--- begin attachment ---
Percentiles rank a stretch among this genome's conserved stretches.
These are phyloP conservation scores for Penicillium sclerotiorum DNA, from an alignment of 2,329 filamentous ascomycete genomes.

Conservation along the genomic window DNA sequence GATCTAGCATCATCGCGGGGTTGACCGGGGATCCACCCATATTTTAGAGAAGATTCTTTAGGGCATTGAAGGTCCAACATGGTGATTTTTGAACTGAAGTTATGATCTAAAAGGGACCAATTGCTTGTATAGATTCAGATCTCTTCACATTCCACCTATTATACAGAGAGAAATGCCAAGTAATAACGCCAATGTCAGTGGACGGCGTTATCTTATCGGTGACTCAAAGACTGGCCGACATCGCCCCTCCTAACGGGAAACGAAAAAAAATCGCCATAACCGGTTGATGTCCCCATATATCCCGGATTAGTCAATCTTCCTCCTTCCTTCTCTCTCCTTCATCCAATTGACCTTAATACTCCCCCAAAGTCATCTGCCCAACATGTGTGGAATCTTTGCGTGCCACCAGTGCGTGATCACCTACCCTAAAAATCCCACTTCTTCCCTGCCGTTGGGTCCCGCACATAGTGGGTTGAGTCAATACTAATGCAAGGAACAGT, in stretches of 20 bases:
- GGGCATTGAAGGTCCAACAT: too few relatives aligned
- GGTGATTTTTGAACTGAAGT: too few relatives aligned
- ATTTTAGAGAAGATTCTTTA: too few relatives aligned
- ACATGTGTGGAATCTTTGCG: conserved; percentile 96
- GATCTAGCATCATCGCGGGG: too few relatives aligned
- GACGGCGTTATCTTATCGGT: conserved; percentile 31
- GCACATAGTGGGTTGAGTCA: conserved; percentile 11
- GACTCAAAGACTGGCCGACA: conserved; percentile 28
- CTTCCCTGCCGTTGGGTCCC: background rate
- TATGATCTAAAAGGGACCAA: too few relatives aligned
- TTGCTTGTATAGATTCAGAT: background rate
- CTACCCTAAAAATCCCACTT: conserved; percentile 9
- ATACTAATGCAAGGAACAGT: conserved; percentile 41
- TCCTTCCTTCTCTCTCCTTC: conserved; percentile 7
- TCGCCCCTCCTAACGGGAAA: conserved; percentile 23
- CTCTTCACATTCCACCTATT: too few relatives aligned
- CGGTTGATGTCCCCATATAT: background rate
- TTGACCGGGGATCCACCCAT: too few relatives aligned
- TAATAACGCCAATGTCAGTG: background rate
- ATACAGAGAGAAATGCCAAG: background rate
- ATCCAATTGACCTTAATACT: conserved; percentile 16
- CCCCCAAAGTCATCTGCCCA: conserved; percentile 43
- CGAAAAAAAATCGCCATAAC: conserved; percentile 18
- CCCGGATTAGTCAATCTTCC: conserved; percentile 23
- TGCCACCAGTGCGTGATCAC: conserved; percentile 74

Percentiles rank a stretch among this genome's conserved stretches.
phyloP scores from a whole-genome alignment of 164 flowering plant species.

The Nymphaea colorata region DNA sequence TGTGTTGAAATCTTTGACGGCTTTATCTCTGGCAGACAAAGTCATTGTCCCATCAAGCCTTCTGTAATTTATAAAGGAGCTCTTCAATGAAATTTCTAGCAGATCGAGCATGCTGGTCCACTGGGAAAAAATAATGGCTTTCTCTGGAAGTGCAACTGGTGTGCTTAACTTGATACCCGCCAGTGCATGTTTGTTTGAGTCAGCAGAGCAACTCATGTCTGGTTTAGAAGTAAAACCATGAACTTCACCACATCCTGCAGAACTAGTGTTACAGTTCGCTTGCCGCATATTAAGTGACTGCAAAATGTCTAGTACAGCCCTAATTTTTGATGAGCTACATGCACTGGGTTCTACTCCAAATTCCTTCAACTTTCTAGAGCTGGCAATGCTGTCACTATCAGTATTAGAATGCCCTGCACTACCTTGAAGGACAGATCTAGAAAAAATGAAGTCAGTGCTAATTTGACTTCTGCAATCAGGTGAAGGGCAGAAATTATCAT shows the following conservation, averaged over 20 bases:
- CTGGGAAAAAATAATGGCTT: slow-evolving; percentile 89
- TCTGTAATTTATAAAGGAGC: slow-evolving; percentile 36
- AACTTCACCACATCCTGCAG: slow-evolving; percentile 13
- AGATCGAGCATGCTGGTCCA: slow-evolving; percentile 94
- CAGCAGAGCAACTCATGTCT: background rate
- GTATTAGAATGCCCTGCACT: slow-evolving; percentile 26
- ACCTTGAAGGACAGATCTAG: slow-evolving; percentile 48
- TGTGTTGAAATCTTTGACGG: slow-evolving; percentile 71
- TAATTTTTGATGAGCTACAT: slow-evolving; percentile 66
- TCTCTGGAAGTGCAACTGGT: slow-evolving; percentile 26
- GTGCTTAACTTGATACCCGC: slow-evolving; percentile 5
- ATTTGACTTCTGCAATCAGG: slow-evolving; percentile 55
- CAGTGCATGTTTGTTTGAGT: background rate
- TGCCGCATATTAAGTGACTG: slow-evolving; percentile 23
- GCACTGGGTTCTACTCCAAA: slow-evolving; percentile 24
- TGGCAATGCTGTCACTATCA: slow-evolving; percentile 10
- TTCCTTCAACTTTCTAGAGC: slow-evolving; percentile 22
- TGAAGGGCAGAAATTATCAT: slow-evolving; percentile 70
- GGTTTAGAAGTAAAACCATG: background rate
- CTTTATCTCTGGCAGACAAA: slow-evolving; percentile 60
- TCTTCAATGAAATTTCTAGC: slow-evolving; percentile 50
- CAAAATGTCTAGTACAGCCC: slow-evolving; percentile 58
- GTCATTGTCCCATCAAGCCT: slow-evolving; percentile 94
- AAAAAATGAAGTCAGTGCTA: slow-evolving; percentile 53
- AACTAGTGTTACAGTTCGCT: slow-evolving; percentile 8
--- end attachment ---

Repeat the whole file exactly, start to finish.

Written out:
Percentiles rank a stretch among this genome's conserved stretches.
These are phyloP conservation scores for Penicillium sclerotiorum DNA, from an alignment of 2,329 filamentous ascomycete genomes.

Conservation along the genomic window DNA sequence GATCTAGCATCATCGCGGGGTTGACCGGGGATCCACCCATATTTTAGAGAAGATTCTTTAGGGCATTGAAGGTCCAACATGGTGATTTTTGAACTGAAGTTATGATCTAAAAGGGACCAATTGCTTGTATAGATTCAGATCTCTTCACATTCCACCTATTATACAGAGAGAAATGCCAAGTAATAACGCCAATGTCAGTGGACGGCGTTATCTTATCGGTGACTCAAAGACTGGCCGACATCGCCCCTCCTAACGGGAAACGAAAAAAAATCGCCATAACCGGTTGATGTCCCCATATATCCCGGATTAGTCAATCTTCCTCCTTCCTTCTCTCTCCTTCATCCAATTGACCTTAATACTCCCCCAAAGTCATCTGCCCAACATGTGTGGAATCTTTGCGTGCCACCAGTGCGTGATCACCTACCCTAAAAATCCCACTTCTTCCCTGCCGTTGGGTCCCGCACATAGTGGGTTGAGTCAATACTAATGCAAGGAACAGT, in stretches of 20 bases:
- GGGCATTGAAGGTCCAACAT: too few relatives aligned
- GGTGATTTTTGAACTGAAGT: too few relatives aligned
- ATTTTAGAGAAGATTCTTTA: too few relatives aligned
- ACATGTGTGGAATCTTTGCG: conserved; percentile 96
- GATCTAGCATCATCGCGGGG: too few relatives aligned
- GACGGCGTTATCTTATCGGT: conserved; percentile 31
- GCACATAGTGGGTTGAGTCA: conserved; percentile 11
- GACTCAAAGACTGGCCGACA: conserved; percentile 28
- CTTCCCTGCCGTTGGGTCCC: background rate
- TATGATCTAAAAGGGACCAA: too few relatives aligned
- TTGCTTGTATAGATTCAGAT: background rate
- CTACCCTAAAAATCCCACTT: conserved; percentile 9
- ATACTAATGCAAGGAACAGT: conserved; percentile 41
- TCCTTCCTTCTCTCTCCTTC: conserved; percentile 7
- TCGCCCCTCCTAACGGGAAA: conserved; percentile 23
- CTCTTCACATTCCACCTATT: too few relatives aligned
- CGGTTGATGTCCCCATATAT: background rate
- TTGACCGGGGATCCACCCAT: too few relatives aligned
- TAATAACGCCAATGTCAGTG: background rate
- ATACAGAGAGAAATGCCAAG: background rate
- ATCCAATTGACCTTAATACT: conserved; percentile 16
- CCCCCAAAGTCATCTGCCCA: conserved; percentile 43
- CGAAAAAAAATCGCCATAAC: conserved; percentile 18
- CCCGGATTAGTCAATCTTCC: conserved; percentile 23
- TGCCACCAGTGCGTGATCAC: conserved; percentile 74

Percentiles rank a stretch among this genome's conserved stretches.
phyloP scores from a whole-genome alignment of 164 flowering plant species.

The Nymphaea colorata region DNA sequence TGTGTTGAAATCTTTGACGGCTTTATCTCTGGCAGACAAAGTCATTGTCCCATCAAGCCTTCTGTAATTTATAAAGGAGCTCTTCAATGAAATTTCTAGCAGATCGAGCATGCTGGTCCACTGGGAAAAAATAATGGCTTTCTCTGGAAGTGCAACTGGTGTGCTTAACTTGATACCCGCCAGTGCATGTTTGTTTGAGTCAGCAGAGCAACTCATGTCTGGTTTAGAAGTAAAACCATGAACTTCACCACATCCTGCAGAACTAGTGTTACAGTTCGCTTGCCGCATATTAAGTGACTGCAAAATGTCTAGTACAGCCCTAATTTTTGATGAGCTACATGCACTGGGTTCTACTCCAAATTCCTTCAACTTTCTAGAGCTGGCAATGCTGTCACTATCAGTATTAGAATGCCCTGCACTACCTTGAAGGACAGATCTAGAAAAAATGAAGTCAGTGCTAATTTGACTTCTGCAATCAGGTGAAGGGCAGAAATTATCAT shows the following conservation, averaged over 20 bases:
- CTGGGAAAAAATAATGGCTT: slow-evolving; percentile 89
- TCTGTAATTTATAAAGGAGC: slow-evolving; percentile 36
- AACTTCACCACATCCTGCAG: slow-evolving; percentile 13
- AGATCGAGCATGCTGGTCCA: slow-evolving; percentile 94
- CAGCAGAGCAACTCATGTCT: background rate
- GTATTAGAATGCCCTGCACT: slow-evolving; percentile 26
- ACCTTGAAGGACAGATCTAG: slow-evolving; percentile 48
- TGTGTTGAAATCTTTGACGG: slow-evolving; percentile 71
- TAATTTTTGATGAGCTACAT: slow-evolving; percentile 66
- TCTCTGGAAGTGCAACTGGT: slow-evolving; percentile 26
- GTGCTTAACTTGATACCCGC: slow-evolving; percentile 5
- ATTTGACTTCTGCAATCAGG: slow-evolving; percentile 55
- CAGTGCATGTTTGTTTGAGT: background rate
- TGCCGCATATTAAGTGACTG: slow-evolving; percentile 23
- GCACTGGGTTCTACTCCAAA: slow-evolving; percentile 24
- TGGCAATGCTGTCACTATCA: slow-evolving; percentile 10
- TTCCTTCAACTTTCTAGAGC: slow-evolving; percentile 22
- TGAAGGGCAGAAATTATCAT: slow-evolving; percentile 70
- GGTTTAGAAGTAAAACCATG: background rate
- CTTTATCTCTGGCAGACAAA: slow-evolving; percentile 60
- TCTTCAATGAAATTTCTAGC: slow-evolving; percentile 50
- CAAAATGTCTAGTACAGCCC: slow-evolving; percentile 58
- GTCATTGTCCCATCAAGCCT: slow-evolving; percentile 94
- AAAAAATGAAGTCAGTGCTA: slow-evolving; percentile 53
- AACTAGTGTTACAGTTCGCT: slow-evolving; percentile 8